It seems like a no-brainer that a senior right to store water would carry with it a right to actually use the water.
Irrigators in Idaho’s Treasure Valley are finding that isn’t necessarily so.
It’s a complicated situation.
As reservoirs fill in the spring, water is alloted to water right holders on the basis of the seniority of their claim. As those senior rights are satisfied, those of junior holders are filled.
As a matter of practice in years of abundant snow, water is released from reservoirs as a flood control measure.
Irrigators on the Boise River system have a 61-year-old agreement with the federal Bureau of Reclamation that provides that water released for flood control isn’t counted against storage rights. As natural flows refill the reservoir, the rights are again satisfied on the basis of seniority.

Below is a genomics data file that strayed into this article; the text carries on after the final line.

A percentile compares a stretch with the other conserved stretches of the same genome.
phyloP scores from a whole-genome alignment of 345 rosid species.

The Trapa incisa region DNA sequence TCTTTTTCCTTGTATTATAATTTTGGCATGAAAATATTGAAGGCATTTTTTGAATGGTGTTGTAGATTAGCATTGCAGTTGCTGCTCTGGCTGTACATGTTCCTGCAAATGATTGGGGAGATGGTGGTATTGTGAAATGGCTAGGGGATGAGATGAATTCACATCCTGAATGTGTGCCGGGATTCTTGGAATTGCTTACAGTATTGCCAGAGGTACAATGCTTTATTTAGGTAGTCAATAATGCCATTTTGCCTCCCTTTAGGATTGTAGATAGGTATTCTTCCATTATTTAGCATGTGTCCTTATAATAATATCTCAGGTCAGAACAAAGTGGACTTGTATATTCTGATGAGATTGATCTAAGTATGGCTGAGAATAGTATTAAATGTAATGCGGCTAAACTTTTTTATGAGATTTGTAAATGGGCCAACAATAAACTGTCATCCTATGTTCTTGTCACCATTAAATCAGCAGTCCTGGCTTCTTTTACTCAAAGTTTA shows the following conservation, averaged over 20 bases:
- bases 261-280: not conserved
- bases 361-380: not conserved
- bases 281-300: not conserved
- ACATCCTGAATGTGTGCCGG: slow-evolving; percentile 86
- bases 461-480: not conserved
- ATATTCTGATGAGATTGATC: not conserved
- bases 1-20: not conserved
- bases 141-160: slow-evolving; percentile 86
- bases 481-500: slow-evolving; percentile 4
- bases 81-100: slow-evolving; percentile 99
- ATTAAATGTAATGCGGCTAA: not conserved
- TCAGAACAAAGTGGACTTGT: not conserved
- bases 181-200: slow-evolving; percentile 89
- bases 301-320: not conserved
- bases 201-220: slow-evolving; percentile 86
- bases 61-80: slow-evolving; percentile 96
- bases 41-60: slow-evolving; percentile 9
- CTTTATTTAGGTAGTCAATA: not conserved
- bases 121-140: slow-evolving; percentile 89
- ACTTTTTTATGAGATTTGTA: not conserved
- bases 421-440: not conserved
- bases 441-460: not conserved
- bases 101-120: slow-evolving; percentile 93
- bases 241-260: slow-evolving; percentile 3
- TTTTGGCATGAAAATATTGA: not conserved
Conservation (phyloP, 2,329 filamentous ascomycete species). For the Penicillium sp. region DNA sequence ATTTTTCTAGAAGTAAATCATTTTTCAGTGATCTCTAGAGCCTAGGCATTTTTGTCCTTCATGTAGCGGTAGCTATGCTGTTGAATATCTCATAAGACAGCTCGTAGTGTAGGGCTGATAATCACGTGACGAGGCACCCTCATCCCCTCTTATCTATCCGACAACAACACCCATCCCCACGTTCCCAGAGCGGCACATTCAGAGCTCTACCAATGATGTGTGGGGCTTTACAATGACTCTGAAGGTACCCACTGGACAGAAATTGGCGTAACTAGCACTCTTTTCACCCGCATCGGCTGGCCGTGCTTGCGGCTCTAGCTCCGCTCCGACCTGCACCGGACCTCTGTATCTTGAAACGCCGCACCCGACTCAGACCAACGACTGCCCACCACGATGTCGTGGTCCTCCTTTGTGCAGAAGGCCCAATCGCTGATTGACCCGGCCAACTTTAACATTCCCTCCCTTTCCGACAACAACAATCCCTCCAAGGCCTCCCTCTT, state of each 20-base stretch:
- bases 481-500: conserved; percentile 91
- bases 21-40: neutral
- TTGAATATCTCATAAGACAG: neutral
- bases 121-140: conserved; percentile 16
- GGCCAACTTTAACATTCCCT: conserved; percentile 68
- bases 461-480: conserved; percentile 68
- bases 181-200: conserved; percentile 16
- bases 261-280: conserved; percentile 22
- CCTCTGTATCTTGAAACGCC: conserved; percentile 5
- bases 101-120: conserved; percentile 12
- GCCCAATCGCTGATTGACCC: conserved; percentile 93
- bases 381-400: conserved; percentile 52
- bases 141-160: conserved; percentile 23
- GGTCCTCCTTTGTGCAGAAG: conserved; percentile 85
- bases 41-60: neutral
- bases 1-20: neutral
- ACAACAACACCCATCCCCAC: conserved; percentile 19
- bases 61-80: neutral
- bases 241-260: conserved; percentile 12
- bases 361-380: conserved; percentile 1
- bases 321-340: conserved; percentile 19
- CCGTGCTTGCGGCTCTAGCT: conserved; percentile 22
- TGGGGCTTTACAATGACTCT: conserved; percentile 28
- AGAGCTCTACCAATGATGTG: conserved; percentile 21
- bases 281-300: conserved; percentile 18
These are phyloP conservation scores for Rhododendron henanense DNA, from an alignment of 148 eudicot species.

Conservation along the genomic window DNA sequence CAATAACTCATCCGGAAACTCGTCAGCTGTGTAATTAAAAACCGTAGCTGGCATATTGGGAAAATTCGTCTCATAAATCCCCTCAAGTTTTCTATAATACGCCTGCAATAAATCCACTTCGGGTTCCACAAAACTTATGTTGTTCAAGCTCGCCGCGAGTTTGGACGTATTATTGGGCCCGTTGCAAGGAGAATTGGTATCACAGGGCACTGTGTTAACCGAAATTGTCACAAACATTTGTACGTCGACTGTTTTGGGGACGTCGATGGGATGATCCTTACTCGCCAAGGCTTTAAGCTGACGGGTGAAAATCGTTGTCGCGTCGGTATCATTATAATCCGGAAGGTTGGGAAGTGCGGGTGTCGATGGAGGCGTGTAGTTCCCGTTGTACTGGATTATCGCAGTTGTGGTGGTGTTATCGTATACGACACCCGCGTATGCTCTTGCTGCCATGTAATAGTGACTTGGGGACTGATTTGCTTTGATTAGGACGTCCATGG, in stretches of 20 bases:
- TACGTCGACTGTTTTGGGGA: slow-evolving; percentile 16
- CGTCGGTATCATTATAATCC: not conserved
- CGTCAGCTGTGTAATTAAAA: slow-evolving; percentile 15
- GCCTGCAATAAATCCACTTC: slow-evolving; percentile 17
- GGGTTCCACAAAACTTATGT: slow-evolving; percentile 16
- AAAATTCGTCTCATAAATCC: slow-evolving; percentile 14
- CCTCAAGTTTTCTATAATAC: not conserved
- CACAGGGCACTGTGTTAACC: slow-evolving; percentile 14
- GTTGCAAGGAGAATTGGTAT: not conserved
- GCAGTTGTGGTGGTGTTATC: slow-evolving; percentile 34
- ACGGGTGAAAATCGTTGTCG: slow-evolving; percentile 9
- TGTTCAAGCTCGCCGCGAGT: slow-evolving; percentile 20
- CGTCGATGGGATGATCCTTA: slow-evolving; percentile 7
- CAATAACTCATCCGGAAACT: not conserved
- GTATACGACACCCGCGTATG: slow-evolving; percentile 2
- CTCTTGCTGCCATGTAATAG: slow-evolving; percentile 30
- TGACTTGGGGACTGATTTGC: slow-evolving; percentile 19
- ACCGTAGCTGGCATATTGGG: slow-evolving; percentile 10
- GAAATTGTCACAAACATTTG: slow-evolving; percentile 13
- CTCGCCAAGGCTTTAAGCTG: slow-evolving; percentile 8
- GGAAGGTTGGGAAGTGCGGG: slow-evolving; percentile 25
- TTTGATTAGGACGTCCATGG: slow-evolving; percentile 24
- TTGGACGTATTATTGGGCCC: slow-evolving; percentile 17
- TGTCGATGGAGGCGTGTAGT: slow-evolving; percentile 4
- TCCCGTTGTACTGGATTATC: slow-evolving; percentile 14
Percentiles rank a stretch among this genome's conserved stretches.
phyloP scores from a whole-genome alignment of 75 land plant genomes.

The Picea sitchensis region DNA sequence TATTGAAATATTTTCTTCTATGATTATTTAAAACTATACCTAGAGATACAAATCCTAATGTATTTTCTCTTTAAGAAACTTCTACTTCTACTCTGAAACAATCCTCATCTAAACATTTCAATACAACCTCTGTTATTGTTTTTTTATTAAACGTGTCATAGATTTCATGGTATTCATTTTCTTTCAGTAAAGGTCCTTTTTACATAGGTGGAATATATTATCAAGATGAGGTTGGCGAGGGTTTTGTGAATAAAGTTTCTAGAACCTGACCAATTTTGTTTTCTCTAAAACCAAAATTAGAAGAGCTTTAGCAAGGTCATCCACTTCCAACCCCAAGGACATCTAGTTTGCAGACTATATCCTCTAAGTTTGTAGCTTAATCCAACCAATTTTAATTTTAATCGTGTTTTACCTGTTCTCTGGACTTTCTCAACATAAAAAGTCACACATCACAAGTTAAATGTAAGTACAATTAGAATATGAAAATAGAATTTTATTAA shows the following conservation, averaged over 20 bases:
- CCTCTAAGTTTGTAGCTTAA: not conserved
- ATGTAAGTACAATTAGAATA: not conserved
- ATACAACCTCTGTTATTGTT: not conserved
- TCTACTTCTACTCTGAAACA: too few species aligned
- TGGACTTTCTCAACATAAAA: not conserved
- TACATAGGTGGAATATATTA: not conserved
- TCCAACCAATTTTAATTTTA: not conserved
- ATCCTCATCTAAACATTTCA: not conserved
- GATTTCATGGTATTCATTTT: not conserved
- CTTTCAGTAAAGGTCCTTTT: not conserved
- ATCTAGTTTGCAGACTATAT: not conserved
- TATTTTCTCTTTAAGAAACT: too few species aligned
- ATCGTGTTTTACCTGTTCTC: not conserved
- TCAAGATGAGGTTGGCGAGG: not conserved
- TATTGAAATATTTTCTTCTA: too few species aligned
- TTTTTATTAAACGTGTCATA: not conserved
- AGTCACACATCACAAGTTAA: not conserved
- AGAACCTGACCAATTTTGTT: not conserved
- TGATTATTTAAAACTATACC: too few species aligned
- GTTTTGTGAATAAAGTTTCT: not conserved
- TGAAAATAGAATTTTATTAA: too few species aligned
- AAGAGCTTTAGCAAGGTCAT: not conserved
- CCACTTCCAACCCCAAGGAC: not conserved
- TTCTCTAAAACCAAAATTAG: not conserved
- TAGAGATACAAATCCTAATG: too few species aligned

That makes sense. If the release is counted against the right, growers might not have water available when it’s needed for their crops.
But the adjudication of 150,000 claims in Idaho’s Snake River Basin has called the practice into question.
Idaho’s attorney general and the Idaho Department of Water Resources say when water is released for flood control, it is counted as if it had been stored and used.
While that may satisfy the letter of Idaho law, it flies in the face of common sense.
A storage right is of no value if it doesn’t carry with it the right to actually use the water for its intended purpose.
The issue is before the Idaho Supreme Court, and legislators are considering bills to address the problem.
We hope they side with the interest of irrigators, and maintain practices that have worked for decades.